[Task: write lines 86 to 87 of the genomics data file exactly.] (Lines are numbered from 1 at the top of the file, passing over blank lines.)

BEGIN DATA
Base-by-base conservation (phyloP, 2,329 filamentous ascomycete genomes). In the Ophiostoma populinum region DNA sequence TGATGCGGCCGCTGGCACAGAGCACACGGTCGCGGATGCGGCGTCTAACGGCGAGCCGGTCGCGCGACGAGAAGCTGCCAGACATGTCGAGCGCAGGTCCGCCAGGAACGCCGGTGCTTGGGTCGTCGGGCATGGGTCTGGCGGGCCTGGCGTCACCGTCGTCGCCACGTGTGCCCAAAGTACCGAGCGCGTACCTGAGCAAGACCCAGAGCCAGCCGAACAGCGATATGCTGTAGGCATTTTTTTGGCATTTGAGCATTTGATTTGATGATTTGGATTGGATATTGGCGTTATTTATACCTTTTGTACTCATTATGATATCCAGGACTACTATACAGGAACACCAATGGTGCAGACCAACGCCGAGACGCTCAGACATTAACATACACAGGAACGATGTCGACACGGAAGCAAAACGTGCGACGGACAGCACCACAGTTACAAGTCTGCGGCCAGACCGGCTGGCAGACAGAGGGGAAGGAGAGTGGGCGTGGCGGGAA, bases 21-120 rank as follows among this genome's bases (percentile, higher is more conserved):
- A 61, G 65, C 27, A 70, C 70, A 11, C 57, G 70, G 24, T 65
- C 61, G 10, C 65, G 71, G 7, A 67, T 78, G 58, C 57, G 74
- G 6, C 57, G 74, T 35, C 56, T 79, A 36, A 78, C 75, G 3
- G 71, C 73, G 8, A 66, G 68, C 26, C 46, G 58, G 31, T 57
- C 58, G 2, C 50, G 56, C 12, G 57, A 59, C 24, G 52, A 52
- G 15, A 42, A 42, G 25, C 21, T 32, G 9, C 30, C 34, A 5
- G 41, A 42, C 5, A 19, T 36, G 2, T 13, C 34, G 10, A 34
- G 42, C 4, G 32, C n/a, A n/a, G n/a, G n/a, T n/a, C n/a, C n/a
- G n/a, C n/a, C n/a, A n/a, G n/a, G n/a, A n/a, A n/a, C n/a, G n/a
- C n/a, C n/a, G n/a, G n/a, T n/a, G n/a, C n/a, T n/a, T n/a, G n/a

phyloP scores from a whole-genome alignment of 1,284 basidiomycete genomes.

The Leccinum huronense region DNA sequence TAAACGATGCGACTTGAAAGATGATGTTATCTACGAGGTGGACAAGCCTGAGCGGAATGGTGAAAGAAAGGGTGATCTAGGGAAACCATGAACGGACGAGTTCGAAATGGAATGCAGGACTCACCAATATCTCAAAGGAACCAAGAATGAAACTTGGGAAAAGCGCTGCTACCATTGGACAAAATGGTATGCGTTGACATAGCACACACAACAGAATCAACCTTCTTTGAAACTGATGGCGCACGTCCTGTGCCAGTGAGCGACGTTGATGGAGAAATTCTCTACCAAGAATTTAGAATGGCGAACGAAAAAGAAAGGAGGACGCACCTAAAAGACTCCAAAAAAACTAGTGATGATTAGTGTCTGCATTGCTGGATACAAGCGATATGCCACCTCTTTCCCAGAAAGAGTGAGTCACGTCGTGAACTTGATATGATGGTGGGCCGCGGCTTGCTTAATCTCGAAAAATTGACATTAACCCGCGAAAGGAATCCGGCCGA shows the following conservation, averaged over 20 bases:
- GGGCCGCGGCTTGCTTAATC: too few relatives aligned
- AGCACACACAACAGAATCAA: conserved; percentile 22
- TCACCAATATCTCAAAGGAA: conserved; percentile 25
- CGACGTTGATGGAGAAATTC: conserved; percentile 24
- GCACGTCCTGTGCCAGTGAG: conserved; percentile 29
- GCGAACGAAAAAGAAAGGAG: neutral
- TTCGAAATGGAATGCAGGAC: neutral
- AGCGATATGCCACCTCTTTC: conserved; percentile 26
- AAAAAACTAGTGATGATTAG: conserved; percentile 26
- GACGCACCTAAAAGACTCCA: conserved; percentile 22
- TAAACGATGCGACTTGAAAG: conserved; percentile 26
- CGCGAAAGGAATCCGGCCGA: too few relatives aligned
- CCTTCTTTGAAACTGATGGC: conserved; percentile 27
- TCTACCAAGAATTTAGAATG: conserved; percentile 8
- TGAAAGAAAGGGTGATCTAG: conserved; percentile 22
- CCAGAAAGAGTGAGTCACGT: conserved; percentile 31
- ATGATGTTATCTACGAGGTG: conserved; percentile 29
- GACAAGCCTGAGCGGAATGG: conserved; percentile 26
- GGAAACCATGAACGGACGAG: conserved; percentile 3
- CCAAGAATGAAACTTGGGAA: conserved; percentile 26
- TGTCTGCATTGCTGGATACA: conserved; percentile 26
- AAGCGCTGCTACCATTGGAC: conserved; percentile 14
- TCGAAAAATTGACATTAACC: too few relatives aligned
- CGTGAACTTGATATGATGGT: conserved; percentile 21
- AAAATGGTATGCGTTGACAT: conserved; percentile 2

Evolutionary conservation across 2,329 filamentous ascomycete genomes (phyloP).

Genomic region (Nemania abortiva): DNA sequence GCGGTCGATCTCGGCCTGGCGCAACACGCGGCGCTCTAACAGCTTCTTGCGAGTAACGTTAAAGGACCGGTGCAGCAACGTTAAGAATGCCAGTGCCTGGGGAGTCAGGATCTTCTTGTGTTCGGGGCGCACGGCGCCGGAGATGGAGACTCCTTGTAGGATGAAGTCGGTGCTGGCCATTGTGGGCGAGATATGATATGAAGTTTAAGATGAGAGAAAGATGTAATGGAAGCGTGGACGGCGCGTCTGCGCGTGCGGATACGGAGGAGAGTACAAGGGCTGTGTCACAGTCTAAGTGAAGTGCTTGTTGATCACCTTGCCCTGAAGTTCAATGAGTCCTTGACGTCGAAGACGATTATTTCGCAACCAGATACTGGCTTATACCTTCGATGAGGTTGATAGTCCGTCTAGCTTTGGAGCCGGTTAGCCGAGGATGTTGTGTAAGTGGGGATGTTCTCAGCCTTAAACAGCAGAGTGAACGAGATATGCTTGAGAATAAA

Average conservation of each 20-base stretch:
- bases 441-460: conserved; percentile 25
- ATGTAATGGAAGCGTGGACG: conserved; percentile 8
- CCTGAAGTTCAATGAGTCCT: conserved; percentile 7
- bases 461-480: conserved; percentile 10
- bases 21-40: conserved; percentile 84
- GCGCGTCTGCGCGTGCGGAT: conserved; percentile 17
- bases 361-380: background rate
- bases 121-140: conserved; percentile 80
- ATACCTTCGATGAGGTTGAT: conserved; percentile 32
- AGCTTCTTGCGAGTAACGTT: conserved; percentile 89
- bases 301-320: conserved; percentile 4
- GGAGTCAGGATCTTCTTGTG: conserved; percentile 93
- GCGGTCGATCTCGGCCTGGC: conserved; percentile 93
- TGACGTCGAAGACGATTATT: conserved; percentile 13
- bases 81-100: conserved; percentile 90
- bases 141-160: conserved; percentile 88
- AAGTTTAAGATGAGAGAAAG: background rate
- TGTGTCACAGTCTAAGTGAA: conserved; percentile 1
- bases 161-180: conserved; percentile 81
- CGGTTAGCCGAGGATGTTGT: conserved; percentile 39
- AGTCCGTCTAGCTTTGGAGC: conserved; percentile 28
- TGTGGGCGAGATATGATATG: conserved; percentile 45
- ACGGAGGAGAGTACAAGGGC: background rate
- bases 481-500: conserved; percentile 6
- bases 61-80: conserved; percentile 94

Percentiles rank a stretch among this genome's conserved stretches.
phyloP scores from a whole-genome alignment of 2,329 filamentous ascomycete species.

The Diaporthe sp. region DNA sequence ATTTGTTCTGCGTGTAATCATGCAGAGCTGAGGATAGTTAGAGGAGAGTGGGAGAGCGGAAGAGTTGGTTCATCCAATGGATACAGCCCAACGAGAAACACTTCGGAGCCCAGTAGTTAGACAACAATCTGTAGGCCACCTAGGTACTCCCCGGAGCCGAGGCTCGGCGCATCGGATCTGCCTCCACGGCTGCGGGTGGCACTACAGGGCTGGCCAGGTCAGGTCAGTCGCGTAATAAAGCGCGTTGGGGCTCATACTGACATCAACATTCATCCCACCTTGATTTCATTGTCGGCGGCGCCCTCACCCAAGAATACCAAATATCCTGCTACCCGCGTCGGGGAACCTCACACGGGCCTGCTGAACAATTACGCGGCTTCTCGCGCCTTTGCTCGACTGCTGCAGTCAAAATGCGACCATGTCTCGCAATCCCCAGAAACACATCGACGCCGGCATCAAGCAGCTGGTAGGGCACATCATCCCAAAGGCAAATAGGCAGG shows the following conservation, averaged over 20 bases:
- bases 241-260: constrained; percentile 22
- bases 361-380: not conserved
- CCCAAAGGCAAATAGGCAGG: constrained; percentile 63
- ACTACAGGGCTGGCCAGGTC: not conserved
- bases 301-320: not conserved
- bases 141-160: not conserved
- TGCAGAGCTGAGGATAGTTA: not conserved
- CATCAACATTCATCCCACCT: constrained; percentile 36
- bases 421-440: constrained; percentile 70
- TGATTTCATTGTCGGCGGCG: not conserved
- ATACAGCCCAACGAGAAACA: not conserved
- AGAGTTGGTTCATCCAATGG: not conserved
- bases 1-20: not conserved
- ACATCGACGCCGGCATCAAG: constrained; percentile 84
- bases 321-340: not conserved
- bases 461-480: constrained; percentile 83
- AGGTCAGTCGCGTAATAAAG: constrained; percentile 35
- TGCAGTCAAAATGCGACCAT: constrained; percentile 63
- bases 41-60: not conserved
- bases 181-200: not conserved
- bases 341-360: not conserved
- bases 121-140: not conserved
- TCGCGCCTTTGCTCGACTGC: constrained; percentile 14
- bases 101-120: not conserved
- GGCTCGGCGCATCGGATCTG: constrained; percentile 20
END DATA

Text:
- AGGTCAGTCGCGTAATAAAG: constrained; percentile 35
- TGCAGTCAAAATGCGACCAT: constrained; percentile 63